Researchers at the Laboratory for Tribology and Interface Nanotechnology (TINT) have investigated the impact of filler combination and scale on the tribological performance in polymer composite/steel contacts under water lubricated condition. This study was conducted in collaboration with the Department of Surface Engineering at Jožef Stefan Institute (Ljubljana, Slovenia) and the Division of Machine Elements at Luleå University of Technology (Luleå, Sweden). The results of the study are published in a recognized journal  Tribology International (IF: 6,2).

Figure: Image briefly showing the manufacturing method used for the preparation of composites, the arrangement used for tribological testing of manufactured composites against steel, and the post tribological characterization techniques employed for analysis of composite pin and steel disc surfaces.

In the field of polymer-composites, extensive work has been conducted on combining various fillers in the polymer matrix for improvement in tribological performance. However, a notable gap existed in understanding whether the improvement is attributed to the type of filler material or its size, particularly in water-lubricated conditions. The study addressed this lack of understanding by simultaneously examining the impact of filler combinations and their scale on the tribological performance in polymer composite/steel contacts. The combination effect was evaluated by combining various carbonaceous and non-carbonaceous micro-size fillers in Ultra-High Molecular Weight Polyethylene (UHMWPE) matrix. Alternatively, to evaluate the scale effect, one of the fillers was incorporated in combination of micro and nano sizes, while maintaining equal filler concentration in the composition for comparison. Further, the wear mechanisms and the influence of transfer film on the observed friction and wear performance were evaluated in detail by performing SEM, Raman, and XPS analyses.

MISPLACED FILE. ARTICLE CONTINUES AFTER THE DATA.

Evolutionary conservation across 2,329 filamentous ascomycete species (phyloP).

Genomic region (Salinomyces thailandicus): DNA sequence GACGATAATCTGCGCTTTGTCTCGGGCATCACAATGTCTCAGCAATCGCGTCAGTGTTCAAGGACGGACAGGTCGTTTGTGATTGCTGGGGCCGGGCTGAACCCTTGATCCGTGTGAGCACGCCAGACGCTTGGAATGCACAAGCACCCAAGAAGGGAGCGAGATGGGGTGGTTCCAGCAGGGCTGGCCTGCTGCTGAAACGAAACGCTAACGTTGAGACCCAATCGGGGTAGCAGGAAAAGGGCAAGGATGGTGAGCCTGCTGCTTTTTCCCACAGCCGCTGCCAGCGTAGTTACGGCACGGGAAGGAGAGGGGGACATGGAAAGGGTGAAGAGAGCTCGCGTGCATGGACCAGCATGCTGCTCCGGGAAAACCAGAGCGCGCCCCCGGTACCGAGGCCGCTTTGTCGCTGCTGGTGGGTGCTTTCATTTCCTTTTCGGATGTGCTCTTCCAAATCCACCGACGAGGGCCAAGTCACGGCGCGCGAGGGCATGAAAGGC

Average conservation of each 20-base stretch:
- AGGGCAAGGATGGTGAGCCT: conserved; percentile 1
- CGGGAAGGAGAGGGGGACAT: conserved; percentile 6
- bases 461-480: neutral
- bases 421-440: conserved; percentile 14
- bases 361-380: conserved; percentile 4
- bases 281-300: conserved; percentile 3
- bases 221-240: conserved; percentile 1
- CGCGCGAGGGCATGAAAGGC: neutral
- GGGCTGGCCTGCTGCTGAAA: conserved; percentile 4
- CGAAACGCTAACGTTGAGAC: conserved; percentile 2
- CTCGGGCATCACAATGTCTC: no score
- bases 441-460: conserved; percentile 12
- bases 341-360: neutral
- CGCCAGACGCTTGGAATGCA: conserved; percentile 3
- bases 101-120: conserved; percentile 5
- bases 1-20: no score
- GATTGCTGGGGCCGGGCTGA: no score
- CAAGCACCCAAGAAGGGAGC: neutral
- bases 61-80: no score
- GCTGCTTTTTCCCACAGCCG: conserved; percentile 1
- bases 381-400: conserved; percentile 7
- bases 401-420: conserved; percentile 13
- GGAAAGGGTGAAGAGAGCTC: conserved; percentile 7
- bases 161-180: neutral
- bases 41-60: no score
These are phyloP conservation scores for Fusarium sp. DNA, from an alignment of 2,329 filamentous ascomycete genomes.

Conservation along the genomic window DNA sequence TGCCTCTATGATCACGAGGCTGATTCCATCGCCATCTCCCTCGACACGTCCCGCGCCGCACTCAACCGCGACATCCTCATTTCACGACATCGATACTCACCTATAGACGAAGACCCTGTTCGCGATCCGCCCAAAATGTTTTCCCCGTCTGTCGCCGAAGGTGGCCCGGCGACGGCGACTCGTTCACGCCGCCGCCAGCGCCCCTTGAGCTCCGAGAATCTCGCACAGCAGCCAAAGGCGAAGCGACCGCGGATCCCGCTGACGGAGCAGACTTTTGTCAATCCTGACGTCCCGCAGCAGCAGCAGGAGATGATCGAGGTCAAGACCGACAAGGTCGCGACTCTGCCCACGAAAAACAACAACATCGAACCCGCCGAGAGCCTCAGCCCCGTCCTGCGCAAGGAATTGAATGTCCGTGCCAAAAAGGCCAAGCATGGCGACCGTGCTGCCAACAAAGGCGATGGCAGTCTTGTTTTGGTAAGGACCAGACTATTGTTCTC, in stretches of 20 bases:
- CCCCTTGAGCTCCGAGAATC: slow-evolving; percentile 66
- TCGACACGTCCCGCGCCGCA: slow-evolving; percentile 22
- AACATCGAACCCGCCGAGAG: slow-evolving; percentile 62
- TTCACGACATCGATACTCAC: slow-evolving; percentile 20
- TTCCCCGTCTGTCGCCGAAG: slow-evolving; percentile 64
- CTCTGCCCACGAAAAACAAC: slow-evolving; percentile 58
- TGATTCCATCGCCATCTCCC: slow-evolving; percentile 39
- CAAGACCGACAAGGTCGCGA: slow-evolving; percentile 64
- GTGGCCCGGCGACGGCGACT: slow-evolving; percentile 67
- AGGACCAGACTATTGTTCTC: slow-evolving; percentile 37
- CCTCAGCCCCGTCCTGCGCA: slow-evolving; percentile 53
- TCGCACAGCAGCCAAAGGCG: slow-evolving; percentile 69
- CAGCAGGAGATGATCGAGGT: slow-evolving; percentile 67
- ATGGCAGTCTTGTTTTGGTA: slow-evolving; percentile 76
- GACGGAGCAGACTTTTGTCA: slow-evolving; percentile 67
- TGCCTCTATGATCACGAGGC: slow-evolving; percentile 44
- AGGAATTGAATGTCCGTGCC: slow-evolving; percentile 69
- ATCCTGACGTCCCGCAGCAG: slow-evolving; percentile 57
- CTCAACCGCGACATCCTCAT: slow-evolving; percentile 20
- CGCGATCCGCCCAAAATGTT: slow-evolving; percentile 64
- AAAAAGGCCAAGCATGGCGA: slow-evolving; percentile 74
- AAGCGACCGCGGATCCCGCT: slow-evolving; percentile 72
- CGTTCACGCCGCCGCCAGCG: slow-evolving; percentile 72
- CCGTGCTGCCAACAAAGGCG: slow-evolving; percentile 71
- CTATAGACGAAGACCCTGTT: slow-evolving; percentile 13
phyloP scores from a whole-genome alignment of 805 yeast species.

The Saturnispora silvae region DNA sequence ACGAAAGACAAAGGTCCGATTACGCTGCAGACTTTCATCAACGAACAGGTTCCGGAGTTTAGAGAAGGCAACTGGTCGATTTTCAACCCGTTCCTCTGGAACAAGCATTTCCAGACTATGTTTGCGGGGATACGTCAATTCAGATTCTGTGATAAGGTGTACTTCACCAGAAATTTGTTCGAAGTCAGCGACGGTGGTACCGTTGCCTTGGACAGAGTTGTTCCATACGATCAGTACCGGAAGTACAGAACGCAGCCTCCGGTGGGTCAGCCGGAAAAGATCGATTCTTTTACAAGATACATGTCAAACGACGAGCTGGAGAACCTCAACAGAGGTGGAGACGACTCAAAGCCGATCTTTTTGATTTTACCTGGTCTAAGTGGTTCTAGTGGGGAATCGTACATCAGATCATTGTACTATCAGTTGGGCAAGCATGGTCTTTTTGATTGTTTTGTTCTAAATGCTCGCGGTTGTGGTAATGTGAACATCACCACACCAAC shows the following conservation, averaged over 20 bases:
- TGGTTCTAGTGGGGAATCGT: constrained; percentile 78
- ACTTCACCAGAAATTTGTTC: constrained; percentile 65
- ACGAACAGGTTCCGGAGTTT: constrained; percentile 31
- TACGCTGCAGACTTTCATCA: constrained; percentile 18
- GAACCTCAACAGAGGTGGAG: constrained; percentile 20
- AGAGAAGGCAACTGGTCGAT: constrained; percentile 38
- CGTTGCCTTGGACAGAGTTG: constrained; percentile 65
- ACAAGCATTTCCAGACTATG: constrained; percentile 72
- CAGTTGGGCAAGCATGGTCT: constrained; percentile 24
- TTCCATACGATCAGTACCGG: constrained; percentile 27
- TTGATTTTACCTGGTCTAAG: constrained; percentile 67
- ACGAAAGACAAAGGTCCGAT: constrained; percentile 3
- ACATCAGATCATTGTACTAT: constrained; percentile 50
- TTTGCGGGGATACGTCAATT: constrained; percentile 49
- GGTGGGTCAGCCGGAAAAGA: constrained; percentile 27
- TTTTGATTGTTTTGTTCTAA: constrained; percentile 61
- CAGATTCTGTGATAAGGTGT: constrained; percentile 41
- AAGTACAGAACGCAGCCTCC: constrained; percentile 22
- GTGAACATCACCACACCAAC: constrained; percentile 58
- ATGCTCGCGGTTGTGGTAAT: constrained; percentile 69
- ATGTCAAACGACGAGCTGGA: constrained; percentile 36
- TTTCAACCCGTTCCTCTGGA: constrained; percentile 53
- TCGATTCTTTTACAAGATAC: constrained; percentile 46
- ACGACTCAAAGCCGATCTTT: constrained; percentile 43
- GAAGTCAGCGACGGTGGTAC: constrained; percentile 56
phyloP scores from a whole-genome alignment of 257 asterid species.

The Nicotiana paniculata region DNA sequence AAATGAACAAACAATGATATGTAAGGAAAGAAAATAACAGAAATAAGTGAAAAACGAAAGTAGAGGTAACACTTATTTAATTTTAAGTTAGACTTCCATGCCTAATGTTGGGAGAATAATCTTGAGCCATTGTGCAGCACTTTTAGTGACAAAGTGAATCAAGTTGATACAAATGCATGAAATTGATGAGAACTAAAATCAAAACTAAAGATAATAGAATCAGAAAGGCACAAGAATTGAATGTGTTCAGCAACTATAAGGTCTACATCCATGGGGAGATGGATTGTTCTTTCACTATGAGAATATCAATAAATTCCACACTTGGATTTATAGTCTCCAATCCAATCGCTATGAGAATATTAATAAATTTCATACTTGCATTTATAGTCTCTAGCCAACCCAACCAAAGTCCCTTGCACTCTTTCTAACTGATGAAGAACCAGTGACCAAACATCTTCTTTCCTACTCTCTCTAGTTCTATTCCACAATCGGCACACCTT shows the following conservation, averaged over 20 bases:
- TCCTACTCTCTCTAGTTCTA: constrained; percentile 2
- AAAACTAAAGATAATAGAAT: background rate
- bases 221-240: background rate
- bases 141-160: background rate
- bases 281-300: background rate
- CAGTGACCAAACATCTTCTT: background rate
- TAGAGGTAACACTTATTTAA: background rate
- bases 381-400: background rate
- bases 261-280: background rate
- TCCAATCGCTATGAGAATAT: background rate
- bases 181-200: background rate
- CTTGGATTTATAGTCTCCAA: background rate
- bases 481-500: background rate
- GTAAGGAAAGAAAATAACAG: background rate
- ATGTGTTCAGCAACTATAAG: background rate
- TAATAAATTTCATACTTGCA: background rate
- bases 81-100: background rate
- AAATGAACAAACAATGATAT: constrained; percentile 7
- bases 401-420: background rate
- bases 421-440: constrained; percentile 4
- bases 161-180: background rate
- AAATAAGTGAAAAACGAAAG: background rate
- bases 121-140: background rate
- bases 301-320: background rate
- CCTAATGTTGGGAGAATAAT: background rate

Amid the risks associated with the spillage and accidental discharge of conventional lubricants, along with the growing emphasis on environmental safety, the focus is now shifting towards more environment friendly alternatives such as water. However, there remains room for improvement in tribological performance where polymer-composite/steel contacts are currently in use with water as a lubricant. This comprehensive study from TINT researchers provides valuable insights into achieving better performance in such applications. Furthermore, the findings from this study are already being utilized by TINT researchers to establish working mechanism of other filler combinations and to create next compositions aimed at achieving even superior tribological performance.

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